Need the solar/power pros to weigh in

dreadlocks

Well-known member
There are cheaper SOC monitors than Victron, you dont have to invest in that high end of a unit.. but its got alot of really nice features that do make it worth that much, especially if you stay within the Victron Ecosystem.
The shunt is my Kill-O-Watt, I just turn everything off but the one thing I want to measure the power consumption on.. it shows me how many watts is being used, and I can do long runs over several hours/days and then average the total consumption.
 

TantoTrailers

Well-known member
I’ll do a bit more digging on that. I put together my controller box and got to a bit of testing. I’ll post up the detailed pics of that when I get time. I got the Bluetooth adapter so I could monitor things on the Renogy App. I think I need to run a battery down to see how well this charges and how much power my panels are producing as my batteries are topped off and both my 70w and 120w panel were only showing about 20 watts in the app. Excited to learn more about all of this and find my sweet spot! Thanks again for the input.

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120w
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70w
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TantoTrailers

Well-known member
I ran my kayak sonar battery down until the headunit shut off yesterday. It’s a 12Ah 12v Neptune battery for the sonar. When I hooked up the battery to the controller without the panel it read at under 20% capacity. I used my “120w” panel for an hour. It generated 4Ah and reached a max of 62w in the app. I’m going to buy an Aims Power 120w since someone already did the homework on testing several of the budget brand panels available on Amazon.

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Photobug

Well-known member
I don't know that your test gave you any more info other than your panel and controller can recharge a 12ah battery in a day. A 12ah battery would likely keep a fridge less than a day, you need to run down a larger battery to test the true capacity of your solar system.

You could also try running something off of the 12 ah battery while charging it so the solar has to provide power to the load you are running as well as recharge the battery to get a better idea of your solar capacity. I look forward to your tests with the 120w panel.
 

dreadlocks

Well-known member
a 12ah battery wouldn't run my fridge and base loads for more than ~6h, thought you said you had a 100AH?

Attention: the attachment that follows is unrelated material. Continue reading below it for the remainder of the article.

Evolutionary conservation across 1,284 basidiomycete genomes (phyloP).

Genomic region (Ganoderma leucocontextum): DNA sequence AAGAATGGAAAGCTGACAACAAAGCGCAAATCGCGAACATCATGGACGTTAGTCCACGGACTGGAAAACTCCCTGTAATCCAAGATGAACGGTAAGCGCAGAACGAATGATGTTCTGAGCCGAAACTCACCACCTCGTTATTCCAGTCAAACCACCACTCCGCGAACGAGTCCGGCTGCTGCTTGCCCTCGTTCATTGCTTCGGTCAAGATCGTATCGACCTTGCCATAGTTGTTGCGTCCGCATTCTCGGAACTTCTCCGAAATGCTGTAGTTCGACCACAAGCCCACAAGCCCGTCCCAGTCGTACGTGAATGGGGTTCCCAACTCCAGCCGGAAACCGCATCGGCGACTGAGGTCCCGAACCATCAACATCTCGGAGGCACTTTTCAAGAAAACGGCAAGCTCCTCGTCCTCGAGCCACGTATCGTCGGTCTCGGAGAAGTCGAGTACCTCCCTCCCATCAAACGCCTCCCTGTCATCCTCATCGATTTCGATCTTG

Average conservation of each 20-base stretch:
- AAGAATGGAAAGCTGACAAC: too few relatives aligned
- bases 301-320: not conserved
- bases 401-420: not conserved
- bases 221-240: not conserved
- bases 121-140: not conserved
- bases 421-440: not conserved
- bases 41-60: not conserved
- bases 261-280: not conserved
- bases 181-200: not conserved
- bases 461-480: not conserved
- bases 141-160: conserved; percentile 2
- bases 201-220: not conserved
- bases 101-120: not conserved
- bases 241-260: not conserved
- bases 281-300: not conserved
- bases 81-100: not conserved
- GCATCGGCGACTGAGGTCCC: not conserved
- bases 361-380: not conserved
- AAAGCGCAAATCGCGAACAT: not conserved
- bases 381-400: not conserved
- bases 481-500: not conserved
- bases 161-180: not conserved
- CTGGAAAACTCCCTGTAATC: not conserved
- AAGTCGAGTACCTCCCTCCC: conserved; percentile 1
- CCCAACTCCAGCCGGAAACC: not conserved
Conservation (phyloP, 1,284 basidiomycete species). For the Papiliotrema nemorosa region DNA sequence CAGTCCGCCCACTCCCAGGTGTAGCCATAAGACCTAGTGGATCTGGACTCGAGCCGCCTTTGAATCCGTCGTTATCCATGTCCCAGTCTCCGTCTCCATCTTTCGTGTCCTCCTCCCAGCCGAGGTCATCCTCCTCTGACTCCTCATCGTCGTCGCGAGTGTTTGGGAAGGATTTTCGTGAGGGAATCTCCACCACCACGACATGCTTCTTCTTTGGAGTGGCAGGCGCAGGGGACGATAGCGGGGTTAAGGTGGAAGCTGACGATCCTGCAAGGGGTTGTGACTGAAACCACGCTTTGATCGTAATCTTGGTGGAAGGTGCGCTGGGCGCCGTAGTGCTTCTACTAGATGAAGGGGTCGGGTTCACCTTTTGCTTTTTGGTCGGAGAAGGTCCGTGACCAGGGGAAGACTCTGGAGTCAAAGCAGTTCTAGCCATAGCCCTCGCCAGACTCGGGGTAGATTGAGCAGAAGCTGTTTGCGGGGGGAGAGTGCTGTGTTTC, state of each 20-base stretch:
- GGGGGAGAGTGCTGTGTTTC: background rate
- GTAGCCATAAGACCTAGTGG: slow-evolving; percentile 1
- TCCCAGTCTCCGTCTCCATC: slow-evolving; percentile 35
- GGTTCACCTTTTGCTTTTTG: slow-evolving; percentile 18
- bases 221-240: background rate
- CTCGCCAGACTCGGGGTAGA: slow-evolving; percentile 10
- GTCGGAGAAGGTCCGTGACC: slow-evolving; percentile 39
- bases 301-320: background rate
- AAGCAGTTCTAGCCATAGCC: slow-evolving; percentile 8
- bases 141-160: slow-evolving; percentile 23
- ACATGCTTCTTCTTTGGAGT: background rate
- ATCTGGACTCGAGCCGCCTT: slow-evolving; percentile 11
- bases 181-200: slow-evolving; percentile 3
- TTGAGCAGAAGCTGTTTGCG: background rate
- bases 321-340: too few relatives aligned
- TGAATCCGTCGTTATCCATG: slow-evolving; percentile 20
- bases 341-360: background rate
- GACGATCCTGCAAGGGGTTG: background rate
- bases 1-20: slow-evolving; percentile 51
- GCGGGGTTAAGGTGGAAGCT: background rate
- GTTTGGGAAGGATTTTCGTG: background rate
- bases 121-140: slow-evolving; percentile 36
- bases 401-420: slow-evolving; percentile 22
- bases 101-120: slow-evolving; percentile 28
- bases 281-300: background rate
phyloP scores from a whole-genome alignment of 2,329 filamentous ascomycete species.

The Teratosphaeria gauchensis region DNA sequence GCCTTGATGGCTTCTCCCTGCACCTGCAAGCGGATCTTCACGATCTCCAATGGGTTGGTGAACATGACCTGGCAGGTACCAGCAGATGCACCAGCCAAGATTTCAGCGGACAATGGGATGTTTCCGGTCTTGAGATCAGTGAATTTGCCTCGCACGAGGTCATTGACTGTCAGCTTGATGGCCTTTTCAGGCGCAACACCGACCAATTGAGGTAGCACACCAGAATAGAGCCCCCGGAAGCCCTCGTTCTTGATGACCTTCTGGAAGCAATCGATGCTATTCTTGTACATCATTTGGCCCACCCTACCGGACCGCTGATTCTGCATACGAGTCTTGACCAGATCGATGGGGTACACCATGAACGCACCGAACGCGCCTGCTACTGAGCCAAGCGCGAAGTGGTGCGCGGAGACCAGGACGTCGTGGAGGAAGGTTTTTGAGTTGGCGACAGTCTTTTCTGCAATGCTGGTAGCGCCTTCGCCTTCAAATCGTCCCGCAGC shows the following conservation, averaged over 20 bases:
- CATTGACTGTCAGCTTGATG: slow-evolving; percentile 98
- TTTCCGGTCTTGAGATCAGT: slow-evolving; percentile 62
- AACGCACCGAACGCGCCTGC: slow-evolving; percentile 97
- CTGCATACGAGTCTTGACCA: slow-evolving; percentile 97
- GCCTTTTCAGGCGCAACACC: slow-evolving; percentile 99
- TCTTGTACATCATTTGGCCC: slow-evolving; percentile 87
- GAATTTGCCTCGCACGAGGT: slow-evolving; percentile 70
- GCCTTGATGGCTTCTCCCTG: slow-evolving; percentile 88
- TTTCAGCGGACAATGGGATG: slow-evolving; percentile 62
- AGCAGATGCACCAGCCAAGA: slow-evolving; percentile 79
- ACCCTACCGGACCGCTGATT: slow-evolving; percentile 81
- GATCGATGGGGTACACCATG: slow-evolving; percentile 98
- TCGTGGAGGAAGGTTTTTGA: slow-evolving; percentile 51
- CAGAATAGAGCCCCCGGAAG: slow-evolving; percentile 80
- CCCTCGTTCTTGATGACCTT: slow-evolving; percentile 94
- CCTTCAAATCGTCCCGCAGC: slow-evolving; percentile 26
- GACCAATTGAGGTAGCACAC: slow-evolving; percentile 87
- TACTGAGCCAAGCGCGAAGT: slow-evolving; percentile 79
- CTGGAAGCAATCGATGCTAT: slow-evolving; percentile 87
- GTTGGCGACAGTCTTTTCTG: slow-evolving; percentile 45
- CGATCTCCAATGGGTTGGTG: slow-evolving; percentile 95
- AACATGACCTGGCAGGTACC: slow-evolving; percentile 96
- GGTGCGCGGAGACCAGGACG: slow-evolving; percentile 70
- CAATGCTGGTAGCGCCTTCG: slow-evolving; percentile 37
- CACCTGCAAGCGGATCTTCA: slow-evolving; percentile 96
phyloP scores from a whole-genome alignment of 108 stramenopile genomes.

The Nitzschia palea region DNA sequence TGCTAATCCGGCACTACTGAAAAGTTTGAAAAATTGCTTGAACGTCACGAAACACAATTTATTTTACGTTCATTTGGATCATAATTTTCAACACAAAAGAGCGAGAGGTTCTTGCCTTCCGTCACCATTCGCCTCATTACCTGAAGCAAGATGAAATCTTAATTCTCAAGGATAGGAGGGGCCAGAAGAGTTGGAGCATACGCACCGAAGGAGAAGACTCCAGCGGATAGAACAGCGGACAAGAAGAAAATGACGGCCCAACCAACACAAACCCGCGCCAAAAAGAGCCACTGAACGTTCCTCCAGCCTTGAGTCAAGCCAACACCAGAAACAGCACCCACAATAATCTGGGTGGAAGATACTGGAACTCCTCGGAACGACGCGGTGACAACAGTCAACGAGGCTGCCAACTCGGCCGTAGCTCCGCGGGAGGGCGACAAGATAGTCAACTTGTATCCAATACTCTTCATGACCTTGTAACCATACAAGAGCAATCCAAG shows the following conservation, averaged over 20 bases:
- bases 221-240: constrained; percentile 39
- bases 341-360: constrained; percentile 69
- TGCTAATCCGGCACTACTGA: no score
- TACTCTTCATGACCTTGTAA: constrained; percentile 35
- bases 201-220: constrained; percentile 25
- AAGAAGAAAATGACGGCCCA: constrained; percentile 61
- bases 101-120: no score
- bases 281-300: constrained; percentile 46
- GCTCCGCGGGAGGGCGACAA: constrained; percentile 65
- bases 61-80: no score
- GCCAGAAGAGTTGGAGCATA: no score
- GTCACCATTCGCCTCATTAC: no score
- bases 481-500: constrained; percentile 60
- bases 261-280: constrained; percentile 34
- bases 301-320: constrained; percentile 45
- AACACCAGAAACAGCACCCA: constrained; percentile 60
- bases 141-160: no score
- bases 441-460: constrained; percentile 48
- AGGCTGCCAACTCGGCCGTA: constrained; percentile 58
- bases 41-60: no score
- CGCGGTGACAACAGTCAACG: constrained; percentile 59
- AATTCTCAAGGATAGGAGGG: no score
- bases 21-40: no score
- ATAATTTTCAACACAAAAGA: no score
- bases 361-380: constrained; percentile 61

TantoTrailers

Well-known member
The 12Ah battery test was just to see how well the panel and controller work as well as checking out the stats in the app. I wanted to see how many watts were registering in the system coming off the panel. It was bluebird sky with about 65-70 degree temps. This was not intended to be a true test of my end environment. Im still waiting for my watt meter to see how much draw my current electronics have on my battery. Im wondering if the 62 watts is an accurate meausurement of the power of this panel. I need a few other 120w models to compare I suppose. Anyone know how accurate the controller stats for the panel wattage would be?
 

dwh

Tail-End Charlie
The panel will only produce what the battery can accept.


Not knowing how deeply you've discharged that battery, or how many times you've done it, I can only guess.

Taking a 12ah lead-acid down to the point where some electronic device shuts off...well I would guess that's going to be somewhere below 50% charge on the battery. So, recharging it should have taken somewhat more than 6ah. But your test showed only 4ah to get back to full. That would seem to indicate a significant capacity loss, which would normally indicate a worn out battery.

In which case it wouldn't surprise me to also see the battery resistance choking down the solar output to 60w.

I would say try it again with a battery that can actually suck up some real power. Or put an extra load on it while charging - say a small inverter powering a laptop - that way you can pull all the solar is capable of producing to find out exactly what it is capable of producing.
 

dwh

Tail-End Charlie